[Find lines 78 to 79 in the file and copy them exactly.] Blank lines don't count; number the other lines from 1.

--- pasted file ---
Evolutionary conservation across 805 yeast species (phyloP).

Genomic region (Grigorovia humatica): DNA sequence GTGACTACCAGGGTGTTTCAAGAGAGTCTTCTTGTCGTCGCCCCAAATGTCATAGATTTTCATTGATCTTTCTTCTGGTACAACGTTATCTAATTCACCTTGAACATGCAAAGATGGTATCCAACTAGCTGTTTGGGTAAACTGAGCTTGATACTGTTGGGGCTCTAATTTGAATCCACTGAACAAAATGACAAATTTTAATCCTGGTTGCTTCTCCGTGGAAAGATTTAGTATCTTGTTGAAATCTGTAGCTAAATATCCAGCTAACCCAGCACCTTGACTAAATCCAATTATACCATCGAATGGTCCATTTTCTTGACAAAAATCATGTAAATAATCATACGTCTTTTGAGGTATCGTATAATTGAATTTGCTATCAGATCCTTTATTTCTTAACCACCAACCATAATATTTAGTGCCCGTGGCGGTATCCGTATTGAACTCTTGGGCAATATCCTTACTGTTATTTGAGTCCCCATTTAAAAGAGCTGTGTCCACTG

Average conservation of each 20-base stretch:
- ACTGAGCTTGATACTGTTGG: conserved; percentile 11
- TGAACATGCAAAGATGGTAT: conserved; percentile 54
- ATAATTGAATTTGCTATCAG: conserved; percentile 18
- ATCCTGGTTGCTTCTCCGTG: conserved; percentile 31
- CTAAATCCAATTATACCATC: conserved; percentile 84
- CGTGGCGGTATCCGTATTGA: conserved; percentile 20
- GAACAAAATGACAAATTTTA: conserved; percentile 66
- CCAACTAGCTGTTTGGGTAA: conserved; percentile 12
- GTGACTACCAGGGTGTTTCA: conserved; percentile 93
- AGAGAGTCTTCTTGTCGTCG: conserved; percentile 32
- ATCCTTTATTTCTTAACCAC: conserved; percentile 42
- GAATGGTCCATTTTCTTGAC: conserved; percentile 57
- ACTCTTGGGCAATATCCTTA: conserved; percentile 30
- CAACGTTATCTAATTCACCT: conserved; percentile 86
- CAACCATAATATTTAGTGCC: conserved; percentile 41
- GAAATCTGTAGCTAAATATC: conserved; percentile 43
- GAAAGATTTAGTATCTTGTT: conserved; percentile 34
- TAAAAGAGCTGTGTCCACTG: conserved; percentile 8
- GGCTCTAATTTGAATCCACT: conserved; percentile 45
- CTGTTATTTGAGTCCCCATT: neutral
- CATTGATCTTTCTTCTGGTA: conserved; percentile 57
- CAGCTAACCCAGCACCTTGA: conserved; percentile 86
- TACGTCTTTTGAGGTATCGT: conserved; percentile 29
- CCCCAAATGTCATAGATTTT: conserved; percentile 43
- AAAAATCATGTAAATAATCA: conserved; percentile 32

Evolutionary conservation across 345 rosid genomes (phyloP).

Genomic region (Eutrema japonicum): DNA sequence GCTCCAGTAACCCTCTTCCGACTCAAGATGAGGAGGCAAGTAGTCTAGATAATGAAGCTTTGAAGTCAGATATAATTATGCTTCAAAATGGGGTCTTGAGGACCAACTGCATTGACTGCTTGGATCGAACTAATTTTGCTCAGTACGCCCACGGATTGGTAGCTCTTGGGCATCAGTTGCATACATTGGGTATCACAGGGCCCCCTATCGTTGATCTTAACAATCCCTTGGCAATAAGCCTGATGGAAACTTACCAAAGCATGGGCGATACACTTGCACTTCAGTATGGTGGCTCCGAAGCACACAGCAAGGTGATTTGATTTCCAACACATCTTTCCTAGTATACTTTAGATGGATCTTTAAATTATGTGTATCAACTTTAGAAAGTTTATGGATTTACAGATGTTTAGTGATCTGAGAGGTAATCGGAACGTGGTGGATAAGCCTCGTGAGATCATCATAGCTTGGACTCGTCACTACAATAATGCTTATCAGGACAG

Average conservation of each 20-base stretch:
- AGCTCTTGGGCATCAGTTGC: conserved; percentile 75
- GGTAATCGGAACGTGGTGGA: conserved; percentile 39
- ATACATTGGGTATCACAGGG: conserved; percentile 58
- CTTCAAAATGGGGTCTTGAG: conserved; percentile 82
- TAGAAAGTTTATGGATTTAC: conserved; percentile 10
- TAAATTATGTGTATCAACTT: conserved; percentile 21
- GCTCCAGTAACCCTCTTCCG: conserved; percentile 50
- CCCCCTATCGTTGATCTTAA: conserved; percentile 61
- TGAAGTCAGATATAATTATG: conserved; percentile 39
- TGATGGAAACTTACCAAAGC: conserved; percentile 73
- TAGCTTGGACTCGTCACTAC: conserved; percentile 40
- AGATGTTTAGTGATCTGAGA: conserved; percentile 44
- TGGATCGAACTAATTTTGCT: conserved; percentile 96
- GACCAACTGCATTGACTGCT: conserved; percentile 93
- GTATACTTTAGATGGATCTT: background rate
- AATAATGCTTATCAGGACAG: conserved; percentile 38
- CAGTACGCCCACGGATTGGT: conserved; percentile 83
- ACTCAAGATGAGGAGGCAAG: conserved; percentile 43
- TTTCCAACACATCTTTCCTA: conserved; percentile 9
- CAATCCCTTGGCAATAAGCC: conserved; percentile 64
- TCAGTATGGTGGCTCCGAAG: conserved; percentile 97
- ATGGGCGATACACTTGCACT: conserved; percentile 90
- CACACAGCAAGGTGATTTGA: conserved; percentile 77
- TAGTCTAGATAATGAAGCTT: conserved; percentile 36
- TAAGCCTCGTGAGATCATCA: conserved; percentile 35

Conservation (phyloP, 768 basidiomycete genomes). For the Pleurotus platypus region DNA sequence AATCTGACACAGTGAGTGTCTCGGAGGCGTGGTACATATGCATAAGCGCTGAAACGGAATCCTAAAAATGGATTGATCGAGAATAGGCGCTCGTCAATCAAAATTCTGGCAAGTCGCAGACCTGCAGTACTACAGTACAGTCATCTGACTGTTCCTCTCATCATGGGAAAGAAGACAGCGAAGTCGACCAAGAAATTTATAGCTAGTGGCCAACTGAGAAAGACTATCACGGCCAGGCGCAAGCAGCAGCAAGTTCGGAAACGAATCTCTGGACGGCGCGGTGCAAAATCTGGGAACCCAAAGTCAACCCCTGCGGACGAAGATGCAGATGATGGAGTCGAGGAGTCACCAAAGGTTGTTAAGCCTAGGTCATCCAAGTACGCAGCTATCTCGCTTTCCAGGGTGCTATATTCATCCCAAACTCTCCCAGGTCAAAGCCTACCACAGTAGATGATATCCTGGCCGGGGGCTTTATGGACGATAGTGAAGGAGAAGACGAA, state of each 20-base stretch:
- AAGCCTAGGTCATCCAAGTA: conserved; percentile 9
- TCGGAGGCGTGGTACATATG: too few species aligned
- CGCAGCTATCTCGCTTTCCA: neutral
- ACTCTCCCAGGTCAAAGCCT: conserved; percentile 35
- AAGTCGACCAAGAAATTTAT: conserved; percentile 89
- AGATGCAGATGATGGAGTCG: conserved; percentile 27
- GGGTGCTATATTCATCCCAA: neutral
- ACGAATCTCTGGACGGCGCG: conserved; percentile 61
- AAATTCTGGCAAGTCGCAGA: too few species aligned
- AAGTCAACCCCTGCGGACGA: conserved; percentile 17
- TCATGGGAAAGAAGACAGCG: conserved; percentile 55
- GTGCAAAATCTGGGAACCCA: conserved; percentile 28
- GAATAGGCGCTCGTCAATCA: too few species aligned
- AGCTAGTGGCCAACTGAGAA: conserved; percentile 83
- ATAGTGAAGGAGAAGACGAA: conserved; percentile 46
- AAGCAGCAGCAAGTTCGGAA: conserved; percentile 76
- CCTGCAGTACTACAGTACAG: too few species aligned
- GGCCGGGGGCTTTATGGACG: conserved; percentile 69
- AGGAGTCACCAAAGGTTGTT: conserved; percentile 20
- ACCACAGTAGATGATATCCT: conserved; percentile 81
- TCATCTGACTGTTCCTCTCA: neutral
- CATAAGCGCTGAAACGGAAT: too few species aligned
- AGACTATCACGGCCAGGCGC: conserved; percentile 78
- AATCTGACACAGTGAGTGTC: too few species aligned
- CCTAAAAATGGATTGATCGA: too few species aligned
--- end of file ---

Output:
- TCATCTGACTGTTCCTCTCA: neutral
- CATAAGCGCTGAAACGGAAT: too few species aligned